I think this is a very cool feature for virtually zero cost.
Sub-ordering by hashcode sounds a little random to me. It isn't
consistent with any human-comprehensible logic, it is only consistent
with Java's default ordering. So if I'm not mistaken, it will only
produce predictable results in case a collection isn't explicitly sorted
and its items don't implement Comparable. In which case, it will
converge to the same result as the "stable" ordering (because ordering
will fall back to the original ordering, which was based on hashcode).
So it seems to me like the "stable" sub-ordering produces results that
are always at least as predictable as hashcode sub-ordering, and in most
cases more predictable.
>  http://gerrit.ovirt.org/#/c/28268/
>  http://gerrit.ovirt.org/#/c/28225/
>  http://gerrit.ovirt.org/#/c/28233/
>> On 31/05/14 15:35, Anmol Babu wrote:
>>> Thanks a lot Alexander.Your idea of having a second criteria based
>>> just in case of comparing same values(compare returning 0) looks good to
>>> me and now, I have also done the same in my patch set
have added you as a reviewer as
>>> well. Thanks,
>>> ----- Original Message -----
>>> From: "Alexander Wels" <awels(a)redhat.com>
>>> To: devel(a)ovirt.org
>>> Cc: "Anmol Babu" <anbabu(a)redhat.com>
>>> Sent: Friday, May 30, 2014 5:55:20 PM
>>> Subject: Re: [ovirt-devel] Sortable Ui Columns
>>> This is due to the fact that the sorting is done by a SortedSet instead
>>> a list in the SortedListModel. To fix this we have to do one of two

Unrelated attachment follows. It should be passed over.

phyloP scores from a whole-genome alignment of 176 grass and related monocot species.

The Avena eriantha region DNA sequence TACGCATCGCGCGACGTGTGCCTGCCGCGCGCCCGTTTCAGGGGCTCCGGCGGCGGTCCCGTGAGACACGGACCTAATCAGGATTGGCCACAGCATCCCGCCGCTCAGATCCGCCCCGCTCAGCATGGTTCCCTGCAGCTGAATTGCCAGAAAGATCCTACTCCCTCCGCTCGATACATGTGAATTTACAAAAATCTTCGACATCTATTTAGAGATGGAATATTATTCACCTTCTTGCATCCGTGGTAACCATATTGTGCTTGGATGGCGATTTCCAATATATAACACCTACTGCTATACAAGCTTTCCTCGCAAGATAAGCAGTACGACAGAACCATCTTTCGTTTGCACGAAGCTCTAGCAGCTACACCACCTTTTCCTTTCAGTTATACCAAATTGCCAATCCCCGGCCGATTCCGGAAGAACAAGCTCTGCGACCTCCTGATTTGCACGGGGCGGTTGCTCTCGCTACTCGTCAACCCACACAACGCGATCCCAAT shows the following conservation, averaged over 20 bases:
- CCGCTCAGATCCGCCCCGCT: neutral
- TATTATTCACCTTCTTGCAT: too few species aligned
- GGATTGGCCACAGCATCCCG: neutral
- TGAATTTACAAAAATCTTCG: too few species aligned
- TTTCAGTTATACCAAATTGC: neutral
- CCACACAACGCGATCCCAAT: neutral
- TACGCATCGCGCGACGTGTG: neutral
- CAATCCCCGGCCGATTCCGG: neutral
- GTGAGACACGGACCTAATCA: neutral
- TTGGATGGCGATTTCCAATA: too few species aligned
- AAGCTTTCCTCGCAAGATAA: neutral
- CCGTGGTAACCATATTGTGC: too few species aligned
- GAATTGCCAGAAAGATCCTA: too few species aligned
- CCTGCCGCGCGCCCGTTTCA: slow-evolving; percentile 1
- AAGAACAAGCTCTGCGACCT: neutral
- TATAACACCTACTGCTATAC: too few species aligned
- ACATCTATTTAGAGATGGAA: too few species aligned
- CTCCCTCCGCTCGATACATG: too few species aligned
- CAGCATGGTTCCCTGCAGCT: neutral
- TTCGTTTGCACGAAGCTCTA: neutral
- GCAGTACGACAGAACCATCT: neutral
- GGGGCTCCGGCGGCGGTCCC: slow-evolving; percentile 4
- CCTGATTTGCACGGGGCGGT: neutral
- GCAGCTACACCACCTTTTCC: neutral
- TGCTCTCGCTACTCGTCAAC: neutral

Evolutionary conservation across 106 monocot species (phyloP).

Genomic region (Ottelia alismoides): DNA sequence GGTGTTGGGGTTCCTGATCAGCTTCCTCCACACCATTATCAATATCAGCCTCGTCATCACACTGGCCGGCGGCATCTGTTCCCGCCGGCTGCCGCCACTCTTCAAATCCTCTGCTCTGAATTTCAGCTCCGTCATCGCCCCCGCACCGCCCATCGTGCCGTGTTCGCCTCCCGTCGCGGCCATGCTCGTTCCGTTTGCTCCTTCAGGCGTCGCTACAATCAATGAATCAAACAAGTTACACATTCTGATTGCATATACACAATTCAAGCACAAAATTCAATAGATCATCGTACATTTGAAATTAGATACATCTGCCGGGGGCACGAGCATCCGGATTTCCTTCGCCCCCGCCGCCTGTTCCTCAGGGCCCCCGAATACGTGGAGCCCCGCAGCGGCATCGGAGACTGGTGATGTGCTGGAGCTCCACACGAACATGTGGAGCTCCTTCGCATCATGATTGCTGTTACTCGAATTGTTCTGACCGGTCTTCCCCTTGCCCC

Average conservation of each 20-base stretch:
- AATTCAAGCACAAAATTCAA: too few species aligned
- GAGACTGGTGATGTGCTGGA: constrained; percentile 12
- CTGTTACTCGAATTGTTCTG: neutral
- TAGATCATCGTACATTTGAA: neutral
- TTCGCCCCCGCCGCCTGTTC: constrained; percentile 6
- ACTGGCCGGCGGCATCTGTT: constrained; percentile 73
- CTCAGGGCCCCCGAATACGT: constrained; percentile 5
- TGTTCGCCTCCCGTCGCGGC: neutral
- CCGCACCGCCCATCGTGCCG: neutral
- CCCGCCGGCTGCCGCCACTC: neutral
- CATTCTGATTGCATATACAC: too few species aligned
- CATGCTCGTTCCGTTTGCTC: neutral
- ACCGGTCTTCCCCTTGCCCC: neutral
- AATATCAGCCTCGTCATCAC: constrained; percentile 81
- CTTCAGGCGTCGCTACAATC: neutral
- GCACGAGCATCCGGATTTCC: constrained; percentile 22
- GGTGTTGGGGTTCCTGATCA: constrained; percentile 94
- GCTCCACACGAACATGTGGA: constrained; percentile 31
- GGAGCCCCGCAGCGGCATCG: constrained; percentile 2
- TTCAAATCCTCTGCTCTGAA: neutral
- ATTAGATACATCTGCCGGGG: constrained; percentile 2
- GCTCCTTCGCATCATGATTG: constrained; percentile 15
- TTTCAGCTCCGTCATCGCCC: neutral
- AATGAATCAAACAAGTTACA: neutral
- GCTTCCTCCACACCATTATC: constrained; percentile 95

>>> 1. Change the sorting to use a list of some sort, but apparently that is
>>> not much of an option as people want automatic sorting when they add new
>>> items to the collection.
>>> 2. Make sure that the comparator never returns 0 for two entities that
>>> really not the same. The reason you are seeing the issue is because you
>>> using a different comparator that does return 0 on whatever field you are
>>> comparing against. I had the exact same issue and I solved it by using a
>>> compound comparator. Basically what I did was create a comparator that
>>> contains the field I am trying to compare on and if that returns 0 then I
>>> use a different comparator that is guaranteed to not return 0 for the
>>> I have a patch that implements sorting for all the data center main tab
>>> sub tabs here  that demonstrates how I solved the issue. This patch
>>> hasn't been reviewed yet, and my solution might get rejected, but it
>>> work and doesn't make your entries disappear when you sort.
>>>  http://gerrit.ovirt.org/#/c/28225/
>>> On Friday, May 30, 2014 02:32:17 AM Anmol Babu wrote:
>>>> While applying client-side sort using the sorting infra, to the
>>>> column of the "Volumes" sub tab "Bricks", I had 2
Bricks with same
>>>> name.So,when I sorted it, it removed one of the bricks that had the same
>>>> server name. I found that this issue occurs when the sort values
>>>> are same(i.e, comparator's compare returns 0). Regards,
>>>> Devel mailing list
>>> Devel mailing list
> Devel mailing list